There somebody will be at Kenfig tomorrow (Friday 22nd ) during the day if anyone wants access to see the moths until around 5pm. If they want access over the weekend they should call the reserve centre 01656 743386 in advance to speak to the reserve manager. Following this we will allow the moths to emerge and leave and we are not encouraging accessBest wishes, Dave
Thursday, 21 September 2017
Wednesday, 20 September 2017
Highlights were our 5th ever autumnal rustic and 5th ever Pandemis cinnamomeana (a male). Also nice were fresh frosted orange (most numerous species with 8), fresh pink-barred sallow and a copper underwing. Non-moth interest was provided by a sexton beetle that keyed out as Nicrophorus interruptus.
Tuesday, 19 September 2017
Thursday, 14 September 2017
Back in 1979, Tony White found what he thought was a Dotted Border Wave in Neath town centre. 25 years later myself, Barry and Jake took the decision to remove the species from the county list as without a specimen or photograph there was not enough evidence to support the species' presence in the county, and the fact that it had not been spotted during the 'golden years' of mothing in the county the record had to be treated with suspicion.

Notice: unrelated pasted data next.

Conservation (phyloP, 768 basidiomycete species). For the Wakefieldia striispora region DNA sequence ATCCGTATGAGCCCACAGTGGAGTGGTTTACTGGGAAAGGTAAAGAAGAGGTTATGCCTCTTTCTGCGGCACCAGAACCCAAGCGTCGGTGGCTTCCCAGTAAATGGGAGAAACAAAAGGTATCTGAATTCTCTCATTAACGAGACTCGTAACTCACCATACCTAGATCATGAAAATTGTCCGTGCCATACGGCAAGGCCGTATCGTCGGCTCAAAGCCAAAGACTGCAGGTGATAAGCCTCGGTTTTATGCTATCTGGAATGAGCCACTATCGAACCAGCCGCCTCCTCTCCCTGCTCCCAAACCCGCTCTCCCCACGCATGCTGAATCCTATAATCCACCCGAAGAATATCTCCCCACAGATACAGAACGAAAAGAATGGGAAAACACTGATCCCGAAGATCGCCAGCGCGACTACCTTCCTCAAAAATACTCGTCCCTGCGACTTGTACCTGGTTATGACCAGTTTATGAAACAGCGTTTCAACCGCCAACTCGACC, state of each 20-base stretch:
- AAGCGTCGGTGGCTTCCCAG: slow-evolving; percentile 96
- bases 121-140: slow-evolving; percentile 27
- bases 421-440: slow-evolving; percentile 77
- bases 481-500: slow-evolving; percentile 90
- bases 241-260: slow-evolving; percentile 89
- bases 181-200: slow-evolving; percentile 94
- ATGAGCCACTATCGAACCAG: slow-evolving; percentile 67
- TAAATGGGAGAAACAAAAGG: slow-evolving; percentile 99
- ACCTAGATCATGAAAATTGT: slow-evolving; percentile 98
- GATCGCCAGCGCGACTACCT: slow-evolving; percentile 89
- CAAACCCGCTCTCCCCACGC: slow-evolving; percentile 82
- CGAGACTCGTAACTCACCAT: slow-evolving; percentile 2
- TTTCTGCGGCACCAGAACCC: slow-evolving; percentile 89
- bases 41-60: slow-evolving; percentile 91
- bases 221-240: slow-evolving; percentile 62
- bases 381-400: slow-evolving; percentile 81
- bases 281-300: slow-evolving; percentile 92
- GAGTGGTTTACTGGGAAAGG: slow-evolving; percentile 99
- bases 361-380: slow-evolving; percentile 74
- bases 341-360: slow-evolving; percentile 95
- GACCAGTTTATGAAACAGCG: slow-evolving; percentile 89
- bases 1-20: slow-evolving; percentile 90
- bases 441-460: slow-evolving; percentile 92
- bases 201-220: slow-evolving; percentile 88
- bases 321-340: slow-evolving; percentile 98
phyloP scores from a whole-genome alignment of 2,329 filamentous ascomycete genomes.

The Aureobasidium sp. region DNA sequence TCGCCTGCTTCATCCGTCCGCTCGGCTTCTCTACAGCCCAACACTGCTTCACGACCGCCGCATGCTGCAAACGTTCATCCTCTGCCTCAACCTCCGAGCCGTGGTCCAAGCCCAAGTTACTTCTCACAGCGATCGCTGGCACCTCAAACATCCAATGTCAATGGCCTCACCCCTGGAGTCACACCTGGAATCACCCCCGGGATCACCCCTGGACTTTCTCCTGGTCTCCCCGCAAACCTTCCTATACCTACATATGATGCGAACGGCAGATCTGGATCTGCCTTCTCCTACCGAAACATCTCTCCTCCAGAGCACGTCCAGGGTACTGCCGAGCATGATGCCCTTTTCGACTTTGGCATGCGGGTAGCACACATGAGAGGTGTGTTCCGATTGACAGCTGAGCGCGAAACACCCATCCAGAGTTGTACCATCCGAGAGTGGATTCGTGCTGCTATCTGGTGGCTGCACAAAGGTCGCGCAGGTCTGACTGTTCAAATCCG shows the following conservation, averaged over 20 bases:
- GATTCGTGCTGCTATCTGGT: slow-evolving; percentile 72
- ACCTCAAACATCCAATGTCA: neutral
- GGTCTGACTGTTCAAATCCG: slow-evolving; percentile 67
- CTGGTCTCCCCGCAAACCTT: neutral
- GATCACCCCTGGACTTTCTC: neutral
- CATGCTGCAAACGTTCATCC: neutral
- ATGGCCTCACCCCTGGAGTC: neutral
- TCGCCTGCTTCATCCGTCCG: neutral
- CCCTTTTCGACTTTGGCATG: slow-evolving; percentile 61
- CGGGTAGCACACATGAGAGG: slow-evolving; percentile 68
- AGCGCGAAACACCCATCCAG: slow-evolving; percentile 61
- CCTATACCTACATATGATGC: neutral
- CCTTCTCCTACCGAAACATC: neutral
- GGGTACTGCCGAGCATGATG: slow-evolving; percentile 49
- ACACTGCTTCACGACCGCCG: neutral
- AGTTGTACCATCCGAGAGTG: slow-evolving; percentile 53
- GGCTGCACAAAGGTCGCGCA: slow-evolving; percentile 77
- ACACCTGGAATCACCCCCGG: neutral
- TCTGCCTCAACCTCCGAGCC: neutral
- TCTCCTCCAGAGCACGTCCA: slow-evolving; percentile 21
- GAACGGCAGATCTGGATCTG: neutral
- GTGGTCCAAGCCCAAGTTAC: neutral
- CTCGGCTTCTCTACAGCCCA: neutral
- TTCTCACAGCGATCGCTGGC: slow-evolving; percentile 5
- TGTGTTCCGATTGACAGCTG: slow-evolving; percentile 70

In March, I received a batch of data from Ian Wallace, formerly of Liverpool Museum from the cliff face Malaise traps that they operated on the Gower cliffs in 2004. These were the traps that added L-album Wainscot to the county list. What I did not spot until a couple of weeks ago was that this data set also contained a record of Dotted Border Wave. As Malaise traps are not particularly kind to moths, these are invariably dissected and Ian has confirmed that a female was taken at Fall Bay. He has not been able to send me a photograph of the slide as yet but will do so in due course.
In addition, Paul Brown of the Natural History Museum included it in a list from Bishopston - no precise date, but at some point since 2004. Whilst Paul is not a Lepidopterist by trade he knows enough about moths for the record to be respected.
Next year we will have to make a concerted effort to re-find this species on Gower. We have sites to look at and I'm sure we can galvanise enough interest to have a good crack at it.
And where does this leave Tony's 1979 record? Well, I think that the two recent records gives us enough evidence to reconsider it, which would be a nice gift to Tony as he prepares to leave Glamorgan.